Occipital Nerve Blocks for Headaches in Mesquite, and Frisco TX
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Who are good candidates for occipital nerve blocks?
Chronic headaches are unfortunately, very prevalent. It is estimated that 5% of the world’s population is affected by some form of chronic head pain. While there are various forms of treatment for chronic headaches, occipital nerve blocks are an excellent option for chronic headache sufferers who have not found relief with first line therapies.
Occipital nerve blocks are minimally invasive procedures available to those with moderate to severe chronic neuralgia (nerve pain), or other type of headache associated with the occipital nerve. Often these types of headaches start at the back of the head near the neck and then radiate outward throughout the skull. Occipital nerve blocks work by inhibiting or blocking the overproduction of pain signals that are sent to the brain from the occipital nerve. Pain relief from occipital nerve blocks can last up to several months.
Chronic headache sufferers that have failed to find sustained relief with oral medication or other first line therapies often find themselves at OmniSpine and Pain Management for occipital nerve blocks. Headaches that originate in the occipital nerve are often associated with throbbing pain, sharper types of pain, pain that appears to reverberate through the skull, and with headaches that are perceived as a burning pain. Occipital nerve blocks are also often recommended for those whose pain is associated with head trauma.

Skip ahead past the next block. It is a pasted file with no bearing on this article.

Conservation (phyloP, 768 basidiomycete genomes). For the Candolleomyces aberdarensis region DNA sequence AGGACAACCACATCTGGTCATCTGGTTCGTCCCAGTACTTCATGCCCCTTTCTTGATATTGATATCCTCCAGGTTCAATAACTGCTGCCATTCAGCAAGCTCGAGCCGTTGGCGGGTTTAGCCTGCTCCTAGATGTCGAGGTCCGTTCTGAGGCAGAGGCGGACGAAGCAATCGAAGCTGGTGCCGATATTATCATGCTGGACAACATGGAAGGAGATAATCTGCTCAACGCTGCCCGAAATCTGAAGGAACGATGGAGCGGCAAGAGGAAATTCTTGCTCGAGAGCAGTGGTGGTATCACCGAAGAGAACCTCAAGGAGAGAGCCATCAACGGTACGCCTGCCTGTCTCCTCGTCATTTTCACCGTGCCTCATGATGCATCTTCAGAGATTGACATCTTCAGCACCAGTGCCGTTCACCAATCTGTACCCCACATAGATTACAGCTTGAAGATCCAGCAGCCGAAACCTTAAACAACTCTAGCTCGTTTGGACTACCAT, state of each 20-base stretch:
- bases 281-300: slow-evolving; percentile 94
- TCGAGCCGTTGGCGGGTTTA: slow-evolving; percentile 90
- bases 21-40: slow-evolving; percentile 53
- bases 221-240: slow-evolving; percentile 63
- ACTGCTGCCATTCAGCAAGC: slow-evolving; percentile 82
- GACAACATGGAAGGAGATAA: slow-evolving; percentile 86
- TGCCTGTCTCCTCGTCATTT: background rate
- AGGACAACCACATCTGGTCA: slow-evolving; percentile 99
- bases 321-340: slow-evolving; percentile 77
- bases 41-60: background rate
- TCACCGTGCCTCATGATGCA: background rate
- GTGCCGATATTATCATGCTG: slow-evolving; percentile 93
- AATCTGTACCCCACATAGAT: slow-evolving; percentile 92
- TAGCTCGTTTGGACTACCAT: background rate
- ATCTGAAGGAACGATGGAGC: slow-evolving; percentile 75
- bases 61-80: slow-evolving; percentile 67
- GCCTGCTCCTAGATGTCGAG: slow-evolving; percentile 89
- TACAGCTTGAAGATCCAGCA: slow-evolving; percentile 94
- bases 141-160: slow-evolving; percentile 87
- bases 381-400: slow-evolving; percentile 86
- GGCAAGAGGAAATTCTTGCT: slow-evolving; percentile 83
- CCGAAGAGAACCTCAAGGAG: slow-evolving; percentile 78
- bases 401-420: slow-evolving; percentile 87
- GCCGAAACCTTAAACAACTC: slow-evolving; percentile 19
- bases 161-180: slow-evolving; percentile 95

Good candidates for occipital nerve blocks typically suffer from the following types of headaches:
• Chronic and episodic migraines
• Chronic and episodic cluster headaches
• Tension-type headaches
• Occipital neuralgia
However, not all individuals with chronic headaches are good candidates for occipital nerve blocks. Those who should avoid occipital nerve block procedures include those who are allergic to any of the medications to be injected, on a blood thinning medication, have an active infection, or have poorly controlled diabetes or heart disease.
Occipital nerve blocks are safe, effective and easily performed in a doctor’s office or outpatient center. They are done with minimal invasion and only take a few minutes to perform. General sedation is often not needed.
• First, the area to be injected is cleaned in a sterile fashion.
• Once the area is cleaned, a local anesthetic is applied to the skin above the occipital nerve.
• A small, fine needle is then gently inserted until it is in an appropriate position near the nerve.
• Once in place, a steroid medication is injected. Steroids reduce inflammation and block the transmission of painful signals to the brain, thereby inhibiting the sensation of head pain.
Numbness on the side of the head being treated is often a sign that an occipital nerve block has been successful. Once the procedure is complete, a brief period of recovery at the clinic or office is recommend. During this time, pain relief may already become apparent but onset of pain relief can vary from minutes to a few days. Duration of the pain relief, however, often lasts for months and if the pain recurs, a repeat treatment may be performed. Occasionally, two injections, one right after the other may be required to produce an optimal effect.
*Individual Result May Vary*